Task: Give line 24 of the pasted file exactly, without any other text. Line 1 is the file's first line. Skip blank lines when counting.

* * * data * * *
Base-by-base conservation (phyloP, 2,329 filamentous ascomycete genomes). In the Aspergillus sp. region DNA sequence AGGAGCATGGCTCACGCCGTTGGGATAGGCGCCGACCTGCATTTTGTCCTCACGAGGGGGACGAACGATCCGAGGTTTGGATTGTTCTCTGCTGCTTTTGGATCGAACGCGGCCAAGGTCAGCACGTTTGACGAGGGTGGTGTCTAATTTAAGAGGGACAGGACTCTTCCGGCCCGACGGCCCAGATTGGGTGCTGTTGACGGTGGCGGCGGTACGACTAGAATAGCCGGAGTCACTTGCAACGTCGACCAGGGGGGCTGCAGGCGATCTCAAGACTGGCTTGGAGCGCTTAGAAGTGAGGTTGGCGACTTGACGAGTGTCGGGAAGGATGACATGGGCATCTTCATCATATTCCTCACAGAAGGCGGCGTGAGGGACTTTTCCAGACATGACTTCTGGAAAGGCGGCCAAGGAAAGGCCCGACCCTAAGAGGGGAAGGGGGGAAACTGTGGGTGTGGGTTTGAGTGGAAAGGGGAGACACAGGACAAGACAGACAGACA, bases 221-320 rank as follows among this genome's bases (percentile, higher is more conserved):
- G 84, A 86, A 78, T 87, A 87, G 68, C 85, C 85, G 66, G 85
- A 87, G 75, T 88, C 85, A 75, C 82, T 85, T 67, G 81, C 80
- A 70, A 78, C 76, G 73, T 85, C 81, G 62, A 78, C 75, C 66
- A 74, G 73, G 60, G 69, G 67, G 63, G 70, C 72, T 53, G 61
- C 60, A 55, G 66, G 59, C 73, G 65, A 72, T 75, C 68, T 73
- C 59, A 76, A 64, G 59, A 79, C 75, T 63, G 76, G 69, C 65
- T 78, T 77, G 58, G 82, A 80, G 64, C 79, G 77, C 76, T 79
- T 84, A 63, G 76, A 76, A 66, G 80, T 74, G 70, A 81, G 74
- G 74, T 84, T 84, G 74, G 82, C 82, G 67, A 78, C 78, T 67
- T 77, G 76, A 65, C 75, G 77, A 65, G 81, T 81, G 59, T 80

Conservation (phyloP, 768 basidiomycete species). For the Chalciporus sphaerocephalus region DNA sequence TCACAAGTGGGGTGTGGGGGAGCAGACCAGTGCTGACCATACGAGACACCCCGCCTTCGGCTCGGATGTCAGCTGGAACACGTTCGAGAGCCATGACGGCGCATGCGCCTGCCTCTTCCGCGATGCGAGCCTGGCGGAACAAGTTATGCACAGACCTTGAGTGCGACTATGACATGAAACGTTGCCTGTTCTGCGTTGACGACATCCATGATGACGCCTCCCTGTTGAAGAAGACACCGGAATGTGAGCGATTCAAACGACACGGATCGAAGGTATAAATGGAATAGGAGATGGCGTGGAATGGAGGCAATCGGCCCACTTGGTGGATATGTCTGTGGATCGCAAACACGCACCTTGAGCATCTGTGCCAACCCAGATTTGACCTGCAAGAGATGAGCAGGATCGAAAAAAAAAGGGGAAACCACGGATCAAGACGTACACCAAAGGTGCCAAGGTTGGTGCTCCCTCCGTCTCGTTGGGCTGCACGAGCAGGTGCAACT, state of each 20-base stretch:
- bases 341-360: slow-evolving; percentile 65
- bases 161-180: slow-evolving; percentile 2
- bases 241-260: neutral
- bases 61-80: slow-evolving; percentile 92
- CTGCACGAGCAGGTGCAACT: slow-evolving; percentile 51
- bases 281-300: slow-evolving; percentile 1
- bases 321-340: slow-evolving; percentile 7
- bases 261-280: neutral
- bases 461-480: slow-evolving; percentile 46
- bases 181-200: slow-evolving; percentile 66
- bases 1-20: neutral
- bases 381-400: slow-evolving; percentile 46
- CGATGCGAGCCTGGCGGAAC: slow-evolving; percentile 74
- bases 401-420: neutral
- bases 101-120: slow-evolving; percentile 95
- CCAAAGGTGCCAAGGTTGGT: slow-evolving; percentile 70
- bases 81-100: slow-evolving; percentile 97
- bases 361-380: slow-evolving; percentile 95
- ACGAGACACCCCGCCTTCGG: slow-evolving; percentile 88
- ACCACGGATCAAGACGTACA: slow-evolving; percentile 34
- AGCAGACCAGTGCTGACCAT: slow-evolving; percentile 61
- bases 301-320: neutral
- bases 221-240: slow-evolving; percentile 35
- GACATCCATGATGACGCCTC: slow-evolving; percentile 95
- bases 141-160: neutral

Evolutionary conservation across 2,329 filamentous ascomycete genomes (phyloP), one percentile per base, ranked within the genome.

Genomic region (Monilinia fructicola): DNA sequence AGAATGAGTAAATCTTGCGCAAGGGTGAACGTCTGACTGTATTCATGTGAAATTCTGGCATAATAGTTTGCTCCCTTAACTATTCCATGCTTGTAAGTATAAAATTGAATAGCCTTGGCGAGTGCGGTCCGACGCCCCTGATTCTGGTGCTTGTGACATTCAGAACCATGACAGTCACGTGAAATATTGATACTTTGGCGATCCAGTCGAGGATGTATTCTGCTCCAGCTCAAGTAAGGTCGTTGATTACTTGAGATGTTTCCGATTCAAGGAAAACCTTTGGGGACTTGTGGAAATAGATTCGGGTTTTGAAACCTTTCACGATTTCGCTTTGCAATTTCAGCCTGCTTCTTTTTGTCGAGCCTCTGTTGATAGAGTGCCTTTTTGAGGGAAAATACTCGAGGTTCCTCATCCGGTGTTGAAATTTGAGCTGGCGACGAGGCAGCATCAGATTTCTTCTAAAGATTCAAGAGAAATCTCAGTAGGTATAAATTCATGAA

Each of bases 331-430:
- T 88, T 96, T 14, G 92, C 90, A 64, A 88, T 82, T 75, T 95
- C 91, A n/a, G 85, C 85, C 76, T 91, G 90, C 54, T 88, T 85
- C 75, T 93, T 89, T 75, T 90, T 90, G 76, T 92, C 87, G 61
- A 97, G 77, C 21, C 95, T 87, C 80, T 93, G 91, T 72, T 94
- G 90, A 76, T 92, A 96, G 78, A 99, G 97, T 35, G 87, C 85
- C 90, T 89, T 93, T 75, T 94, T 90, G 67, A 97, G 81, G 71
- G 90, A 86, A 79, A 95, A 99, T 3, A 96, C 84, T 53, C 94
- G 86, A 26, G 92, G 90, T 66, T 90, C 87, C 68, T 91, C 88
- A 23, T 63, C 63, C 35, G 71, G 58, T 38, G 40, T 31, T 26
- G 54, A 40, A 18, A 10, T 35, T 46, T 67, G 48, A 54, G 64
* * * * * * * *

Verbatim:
- bases 381-400: slow-evolving; percentile 46